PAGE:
Crime and Courts Bill — Schedule 13 — Diversity of Judicial appointments — 13 Mar 2013 at 18:30

John Baron MP, Basildon and Billericay voted against requiring, so far as is reasonably practicable, the diversity of those appointed to judicial office be reflective of the community.

The majority of MPs voted to require the Lord Chancellor and the Lord Chief Justice secure, so far as is reasonably practicable, that those appointed to judicial office are reflective of the community and to ensure shortlists for consideration by the Judicial Appointments Commission include a range of persons reflective of the community.

MPs were considering the Crime and Courts Bill[1]. The amendment rejected in this vote was:

  • Amendment proposed: 100, page 224, line 42, at end insert
  • ‘Each of the Lord Chancellor and the Lord Chief Justice must at all times engage in a programme of action which is designed—
  • (a) to secure, so far as it is reasonably practicable to do so, that appointments to listed judicial offices are such that those holding such offices are reflective of the community in England and Wales;
  • (b) to require the Lord Chancellor and the Lord Chief Justice of England and Wales, so far as it is reasonably practicable to do so, to secure that a range of persons reflective of the community in England and Wales is available for consideration by the Judicial Appointments Commission whenever it is required to select a person to be appointed, or recommended for appointment, to a listed judicial office.’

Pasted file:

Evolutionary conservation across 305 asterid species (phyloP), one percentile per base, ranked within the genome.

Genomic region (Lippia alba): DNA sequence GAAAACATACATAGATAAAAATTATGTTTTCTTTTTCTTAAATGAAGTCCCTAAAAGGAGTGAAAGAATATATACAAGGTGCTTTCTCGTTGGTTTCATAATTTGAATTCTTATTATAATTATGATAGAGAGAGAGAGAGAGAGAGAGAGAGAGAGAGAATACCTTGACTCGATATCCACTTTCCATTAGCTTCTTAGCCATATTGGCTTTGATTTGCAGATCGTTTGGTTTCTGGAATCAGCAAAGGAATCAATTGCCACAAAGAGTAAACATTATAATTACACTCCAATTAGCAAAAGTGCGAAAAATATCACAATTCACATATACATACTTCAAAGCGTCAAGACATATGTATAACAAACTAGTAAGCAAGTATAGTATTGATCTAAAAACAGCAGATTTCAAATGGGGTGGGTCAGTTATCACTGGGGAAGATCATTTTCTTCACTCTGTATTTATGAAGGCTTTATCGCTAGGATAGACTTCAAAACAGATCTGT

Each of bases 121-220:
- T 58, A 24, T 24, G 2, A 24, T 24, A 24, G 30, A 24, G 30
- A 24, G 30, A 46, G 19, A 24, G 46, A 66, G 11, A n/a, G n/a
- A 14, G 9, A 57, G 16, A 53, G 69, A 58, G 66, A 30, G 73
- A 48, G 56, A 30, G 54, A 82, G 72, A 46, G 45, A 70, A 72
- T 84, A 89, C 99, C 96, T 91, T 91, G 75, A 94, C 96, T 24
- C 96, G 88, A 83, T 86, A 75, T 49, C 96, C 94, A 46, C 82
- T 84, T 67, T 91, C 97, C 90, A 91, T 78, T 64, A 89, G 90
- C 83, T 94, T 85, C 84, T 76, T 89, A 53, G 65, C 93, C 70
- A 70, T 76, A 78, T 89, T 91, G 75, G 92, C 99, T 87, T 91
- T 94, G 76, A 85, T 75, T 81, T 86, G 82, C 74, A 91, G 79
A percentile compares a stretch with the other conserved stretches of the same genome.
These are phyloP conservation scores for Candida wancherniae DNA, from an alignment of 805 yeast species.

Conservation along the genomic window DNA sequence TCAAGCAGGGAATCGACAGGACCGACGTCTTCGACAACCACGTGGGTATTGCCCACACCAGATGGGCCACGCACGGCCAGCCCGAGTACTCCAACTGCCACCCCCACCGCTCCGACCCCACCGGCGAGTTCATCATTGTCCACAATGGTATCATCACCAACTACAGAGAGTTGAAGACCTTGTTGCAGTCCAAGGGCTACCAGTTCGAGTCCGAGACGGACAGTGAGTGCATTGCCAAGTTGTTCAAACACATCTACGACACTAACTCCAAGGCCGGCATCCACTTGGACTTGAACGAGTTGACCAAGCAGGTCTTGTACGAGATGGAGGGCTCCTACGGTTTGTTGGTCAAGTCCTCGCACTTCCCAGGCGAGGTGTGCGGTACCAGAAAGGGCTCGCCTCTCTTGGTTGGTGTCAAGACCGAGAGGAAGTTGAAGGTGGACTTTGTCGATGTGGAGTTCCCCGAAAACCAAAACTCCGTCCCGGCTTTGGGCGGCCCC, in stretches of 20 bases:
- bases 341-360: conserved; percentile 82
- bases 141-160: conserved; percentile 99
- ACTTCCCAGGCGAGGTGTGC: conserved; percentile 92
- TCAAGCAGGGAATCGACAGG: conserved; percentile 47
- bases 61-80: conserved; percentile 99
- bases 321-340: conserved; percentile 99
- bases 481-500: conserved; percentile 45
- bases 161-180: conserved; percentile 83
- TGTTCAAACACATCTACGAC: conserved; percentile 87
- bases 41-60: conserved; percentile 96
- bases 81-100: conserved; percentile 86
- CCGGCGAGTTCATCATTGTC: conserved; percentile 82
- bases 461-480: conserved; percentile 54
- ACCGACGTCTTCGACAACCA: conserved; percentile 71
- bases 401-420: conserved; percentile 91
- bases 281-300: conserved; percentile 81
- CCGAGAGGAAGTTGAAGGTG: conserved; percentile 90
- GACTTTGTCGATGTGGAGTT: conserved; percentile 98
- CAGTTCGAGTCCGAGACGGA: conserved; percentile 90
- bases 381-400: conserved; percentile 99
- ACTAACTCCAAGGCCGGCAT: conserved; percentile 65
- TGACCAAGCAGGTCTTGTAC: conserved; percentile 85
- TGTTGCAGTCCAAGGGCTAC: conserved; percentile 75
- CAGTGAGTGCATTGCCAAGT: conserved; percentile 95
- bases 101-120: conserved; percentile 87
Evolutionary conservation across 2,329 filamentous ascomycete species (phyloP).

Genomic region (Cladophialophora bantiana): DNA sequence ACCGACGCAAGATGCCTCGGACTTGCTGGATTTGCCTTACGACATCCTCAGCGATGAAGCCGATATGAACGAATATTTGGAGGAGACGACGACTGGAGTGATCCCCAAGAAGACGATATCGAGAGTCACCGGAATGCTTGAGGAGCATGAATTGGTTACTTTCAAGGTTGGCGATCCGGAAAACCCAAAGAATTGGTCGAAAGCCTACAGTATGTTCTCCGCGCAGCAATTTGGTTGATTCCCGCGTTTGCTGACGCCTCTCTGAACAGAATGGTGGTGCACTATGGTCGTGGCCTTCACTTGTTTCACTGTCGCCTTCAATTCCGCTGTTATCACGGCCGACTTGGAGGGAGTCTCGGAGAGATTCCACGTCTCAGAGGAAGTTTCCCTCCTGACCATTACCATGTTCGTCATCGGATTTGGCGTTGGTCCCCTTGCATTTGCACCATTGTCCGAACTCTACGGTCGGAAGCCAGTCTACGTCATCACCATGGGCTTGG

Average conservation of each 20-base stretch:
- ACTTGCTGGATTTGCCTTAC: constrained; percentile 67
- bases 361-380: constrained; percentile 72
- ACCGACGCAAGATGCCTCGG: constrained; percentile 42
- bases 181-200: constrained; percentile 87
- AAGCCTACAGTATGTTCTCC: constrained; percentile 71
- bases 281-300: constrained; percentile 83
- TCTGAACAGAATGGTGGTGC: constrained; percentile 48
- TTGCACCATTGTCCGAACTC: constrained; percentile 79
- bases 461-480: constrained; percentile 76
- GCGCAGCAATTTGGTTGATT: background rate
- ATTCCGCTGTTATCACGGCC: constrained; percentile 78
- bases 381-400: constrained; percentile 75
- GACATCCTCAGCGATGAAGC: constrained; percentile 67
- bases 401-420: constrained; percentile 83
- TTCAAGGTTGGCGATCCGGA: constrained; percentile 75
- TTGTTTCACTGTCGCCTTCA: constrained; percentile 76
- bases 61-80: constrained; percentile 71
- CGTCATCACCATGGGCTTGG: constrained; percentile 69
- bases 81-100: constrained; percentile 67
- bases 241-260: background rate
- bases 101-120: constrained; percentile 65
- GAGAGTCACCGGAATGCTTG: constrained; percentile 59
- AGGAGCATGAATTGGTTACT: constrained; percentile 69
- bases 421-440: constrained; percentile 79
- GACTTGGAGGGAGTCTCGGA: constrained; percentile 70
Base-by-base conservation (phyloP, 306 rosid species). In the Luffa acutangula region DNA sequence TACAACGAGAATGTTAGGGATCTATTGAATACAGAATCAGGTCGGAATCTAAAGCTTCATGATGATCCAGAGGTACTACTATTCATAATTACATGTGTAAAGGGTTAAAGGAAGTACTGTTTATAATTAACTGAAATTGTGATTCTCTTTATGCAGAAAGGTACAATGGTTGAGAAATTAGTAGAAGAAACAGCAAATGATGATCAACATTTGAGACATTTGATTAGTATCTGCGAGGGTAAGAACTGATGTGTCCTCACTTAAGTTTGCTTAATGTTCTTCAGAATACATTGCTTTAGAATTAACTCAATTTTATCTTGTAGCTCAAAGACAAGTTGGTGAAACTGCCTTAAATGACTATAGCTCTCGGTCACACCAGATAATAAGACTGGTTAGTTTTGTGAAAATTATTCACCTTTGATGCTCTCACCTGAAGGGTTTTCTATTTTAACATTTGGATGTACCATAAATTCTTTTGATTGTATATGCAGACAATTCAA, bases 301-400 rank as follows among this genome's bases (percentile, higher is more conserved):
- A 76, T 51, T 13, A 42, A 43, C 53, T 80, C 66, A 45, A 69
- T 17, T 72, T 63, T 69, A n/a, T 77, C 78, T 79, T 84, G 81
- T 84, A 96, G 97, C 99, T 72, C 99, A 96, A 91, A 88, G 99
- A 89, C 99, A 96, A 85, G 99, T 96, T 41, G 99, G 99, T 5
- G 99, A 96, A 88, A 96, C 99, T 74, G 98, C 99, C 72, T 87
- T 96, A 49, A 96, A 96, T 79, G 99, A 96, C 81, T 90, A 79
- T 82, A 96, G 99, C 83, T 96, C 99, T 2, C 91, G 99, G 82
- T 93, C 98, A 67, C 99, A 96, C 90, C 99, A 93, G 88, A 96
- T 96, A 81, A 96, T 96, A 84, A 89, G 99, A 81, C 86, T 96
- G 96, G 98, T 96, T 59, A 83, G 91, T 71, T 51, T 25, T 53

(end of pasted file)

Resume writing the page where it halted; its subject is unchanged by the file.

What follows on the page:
The clause in Schedule 13 part 2[2] to which the above would have been added had the amendment not been rejected stated:

  • In Part 6 of the Constitutional Reform Act 2005 (other provisions relating to the judiciary) after section 137 insert— “137A Encouragement of diversity
  • Each of the Lord Chancellor and the Lord Chief Justice of England and Wales must take such steps as that office-holder considers appropriate for the purpose of encouraging judicial diversity.”

Had the amendment not been rejected the above text would have been added to Schedule 13 of the Bill

Debate in Parliament | Source |

Party Summary

Votes by party, red entries are votes against the majority for that party.

What is Tell? '+1 tell' means that in addition one member of that party was a teller for that division lobby.

What are Boths? An MP can vote both aye and no in the same division. The boths page explains this.

What is Turnout? This is measured against the total membership of the party at the time of the vote.

PartyMajority (No)Minority (Aye)BothTurnout
Alliance0 10100.0%
Con233 (+1 tell) 0076.7%
DUP1 2037.5%
Lab0 207 (+2 tell)081.0%
LDem38 (+1 tell) 0068.4%
PC0 30100.0%
SDLP0 1033.3%
SNP0 2033.3%
Total:272 216076.8%

Rebel Voters - sorted by party

MPs for which their vote in this division differed from the majority vote of their party. You can see all votes in this division, or every eligible MP who could have voted in this division

Sort by: Name | Constituency | Party | Vote

NameConstituencyPartyVote
Sammy WilsonEast AntrimDUP (front bench)no

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